The first archaeological work in east of Fars, conducted by Sir A. Stein in 1934. However, an intensive survey, directed by De Miroschedji, was carried out in this region in 1971-72. ...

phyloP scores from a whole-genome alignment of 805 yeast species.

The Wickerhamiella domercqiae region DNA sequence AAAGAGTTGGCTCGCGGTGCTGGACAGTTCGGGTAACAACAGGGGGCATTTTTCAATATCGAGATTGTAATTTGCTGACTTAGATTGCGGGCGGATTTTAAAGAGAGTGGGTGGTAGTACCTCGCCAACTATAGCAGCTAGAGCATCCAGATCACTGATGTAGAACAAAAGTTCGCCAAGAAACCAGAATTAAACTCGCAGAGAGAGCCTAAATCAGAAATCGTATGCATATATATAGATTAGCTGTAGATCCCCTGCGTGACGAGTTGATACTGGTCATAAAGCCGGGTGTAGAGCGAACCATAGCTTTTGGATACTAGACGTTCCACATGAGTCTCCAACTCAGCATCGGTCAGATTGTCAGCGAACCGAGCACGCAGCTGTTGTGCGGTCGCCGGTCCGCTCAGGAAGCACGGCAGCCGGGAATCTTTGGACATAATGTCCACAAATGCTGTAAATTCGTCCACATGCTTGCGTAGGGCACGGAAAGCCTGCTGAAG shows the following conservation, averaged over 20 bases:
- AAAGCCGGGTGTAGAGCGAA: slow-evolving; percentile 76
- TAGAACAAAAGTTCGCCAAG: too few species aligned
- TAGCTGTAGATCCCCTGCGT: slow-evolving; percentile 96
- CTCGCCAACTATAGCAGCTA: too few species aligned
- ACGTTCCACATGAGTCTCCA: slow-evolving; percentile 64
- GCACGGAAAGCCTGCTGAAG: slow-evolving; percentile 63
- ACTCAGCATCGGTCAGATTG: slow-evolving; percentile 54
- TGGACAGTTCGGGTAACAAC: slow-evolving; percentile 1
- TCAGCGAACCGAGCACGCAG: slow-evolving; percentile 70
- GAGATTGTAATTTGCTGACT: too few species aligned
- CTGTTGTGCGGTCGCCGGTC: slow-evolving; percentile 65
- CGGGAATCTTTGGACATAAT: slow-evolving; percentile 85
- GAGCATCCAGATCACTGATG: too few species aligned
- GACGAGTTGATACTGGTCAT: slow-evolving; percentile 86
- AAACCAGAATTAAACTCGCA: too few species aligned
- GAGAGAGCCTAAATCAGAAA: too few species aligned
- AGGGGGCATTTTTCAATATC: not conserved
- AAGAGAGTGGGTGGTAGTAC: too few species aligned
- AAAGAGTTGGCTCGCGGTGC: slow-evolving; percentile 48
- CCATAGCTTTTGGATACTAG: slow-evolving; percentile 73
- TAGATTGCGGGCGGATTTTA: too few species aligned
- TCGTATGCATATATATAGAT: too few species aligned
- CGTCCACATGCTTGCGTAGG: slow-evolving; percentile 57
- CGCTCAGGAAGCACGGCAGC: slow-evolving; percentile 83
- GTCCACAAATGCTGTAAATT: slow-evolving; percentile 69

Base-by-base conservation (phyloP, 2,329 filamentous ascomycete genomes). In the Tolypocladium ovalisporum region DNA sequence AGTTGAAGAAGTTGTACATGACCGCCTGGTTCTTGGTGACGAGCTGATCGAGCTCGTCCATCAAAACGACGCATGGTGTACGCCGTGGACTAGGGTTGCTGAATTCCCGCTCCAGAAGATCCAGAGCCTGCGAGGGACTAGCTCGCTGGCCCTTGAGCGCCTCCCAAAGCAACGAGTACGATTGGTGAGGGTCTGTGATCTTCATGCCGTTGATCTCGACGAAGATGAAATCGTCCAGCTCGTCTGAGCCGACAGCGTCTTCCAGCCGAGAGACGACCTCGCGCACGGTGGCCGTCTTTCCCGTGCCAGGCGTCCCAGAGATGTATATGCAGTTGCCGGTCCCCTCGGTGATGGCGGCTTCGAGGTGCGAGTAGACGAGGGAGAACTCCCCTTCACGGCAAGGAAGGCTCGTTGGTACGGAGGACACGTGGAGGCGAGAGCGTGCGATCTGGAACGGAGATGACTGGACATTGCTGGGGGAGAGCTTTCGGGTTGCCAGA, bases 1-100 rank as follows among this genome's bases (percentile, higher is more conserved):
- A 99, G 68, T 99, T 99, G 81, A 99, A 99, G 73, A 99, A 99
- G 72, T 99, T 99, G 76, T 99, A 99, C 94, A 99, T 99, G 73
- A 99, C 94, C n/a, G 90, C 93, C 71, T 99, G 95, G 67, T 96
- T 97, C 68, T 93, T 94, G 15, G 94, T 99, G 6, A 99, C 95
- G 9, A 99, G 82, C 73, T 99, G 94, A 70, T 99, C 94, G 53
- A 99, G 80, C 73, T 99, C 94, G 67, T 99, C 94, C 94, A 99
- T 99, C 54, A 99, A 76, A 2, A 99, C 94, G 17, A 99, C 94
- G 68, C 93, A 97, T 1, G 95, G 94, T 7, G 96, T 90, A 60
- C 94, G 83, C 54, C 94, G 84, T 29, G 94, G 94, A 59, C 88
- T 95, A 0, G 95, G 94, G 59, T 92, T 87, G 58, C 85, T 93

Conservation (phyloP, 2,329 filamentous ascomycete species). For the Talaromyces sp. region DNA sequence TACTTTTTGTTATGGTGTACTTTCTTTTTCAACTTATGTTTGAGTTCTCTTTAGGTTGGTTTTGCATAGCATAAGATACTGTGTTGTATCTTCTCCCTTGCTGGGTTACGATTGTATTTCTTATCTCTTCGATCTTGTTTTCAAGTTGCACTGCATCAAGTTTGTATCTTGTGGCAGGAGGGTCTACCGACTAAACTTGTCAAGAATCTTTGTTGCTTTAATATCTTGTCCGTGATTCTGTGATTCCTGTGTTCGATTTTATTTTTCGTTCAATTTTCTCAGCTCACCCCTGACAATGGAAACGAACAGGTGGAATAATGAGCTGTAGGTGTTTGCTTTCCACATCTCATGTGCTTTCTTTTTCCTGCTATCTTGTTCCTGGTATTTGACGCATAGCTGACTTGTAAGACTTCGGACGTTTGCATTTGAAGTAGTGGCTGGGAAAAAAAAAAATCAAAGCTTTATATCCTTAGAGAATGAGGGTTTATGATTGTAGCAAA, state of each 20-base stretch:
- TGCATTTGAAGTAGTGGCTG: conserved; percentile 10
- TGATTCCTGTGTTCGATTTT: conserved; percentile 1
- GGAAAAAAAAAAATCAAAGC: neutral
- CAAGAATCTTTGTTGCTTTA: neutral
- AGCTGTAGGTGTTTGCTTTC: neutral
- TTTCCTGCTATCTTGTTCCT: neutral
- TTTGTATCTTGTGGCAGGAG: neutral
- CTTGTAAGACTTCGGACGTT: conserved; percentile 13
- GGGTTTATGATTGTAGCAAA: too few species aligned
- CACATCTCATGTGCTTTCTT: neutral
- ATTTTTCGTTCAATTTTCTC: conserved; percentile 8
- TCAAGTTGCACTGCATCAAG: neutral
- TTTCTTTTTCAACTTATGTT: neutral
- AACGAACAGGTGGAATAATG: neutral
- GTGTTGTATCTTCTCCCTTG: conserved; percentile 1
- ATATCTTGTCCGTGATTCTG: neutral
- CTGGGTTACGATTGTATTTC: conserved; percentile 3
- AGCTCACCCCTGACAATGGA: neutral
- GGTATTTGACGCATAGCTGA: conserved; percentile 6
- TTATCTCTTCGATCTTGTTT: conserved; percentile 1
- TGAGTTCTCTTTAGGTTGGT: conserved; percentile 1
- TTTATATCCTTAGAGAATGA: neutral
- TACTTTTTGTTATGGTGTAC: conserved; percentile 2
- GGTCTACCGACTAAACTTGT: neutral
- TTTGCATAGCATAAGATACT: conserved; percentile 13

The first archaeological work in east of Fars, conducted by Sir A. Stein in 1934. However, an intensive survey, directed by De Miroschedji, was carried out in this region in 1971-72. Unfortunately, the materials of this survey were not studied in detail. So, the prehistoric cultures of the Fasa and Darab valleys remained unclear. To comprehend the prehistoric cultural developments of the east of Fars, the Miroscedji’s survey collections were studied first and completed with a stratigraphical excavation at Tappeh Vakilabad. The combination of the results of the survey and excavation provided an appropriate framework for the prehistoric cultures. These results affirmed that the prehistoric cultures of the east of Fars were entirely indigenous after the Bakun period to the beginning of the Kaftari era. The pottery styles of this era (Bakun-Kaftari), are introduced as Vakilabad, Zahak, Jouzjan, Roudbal, and Galyan. Furthermore, the settlement pattern analysis shows a reduction in the number of settlements in the Vakilabad period and more intensely in the second half of the fourth and first half of the third millennium BC. This pattern may indicate a shift in the subsistence economy of the large part of the society from agriculture to animal husbandry. The fourth and third millennium BC settlement patterns of the east of Fars are almost similar to KRB. However, in the second half of the fourth and first half of the third millennium BC, the KRB reached a complicated political and social developments, but the east of Fars became a peripheral region with the limited settled population.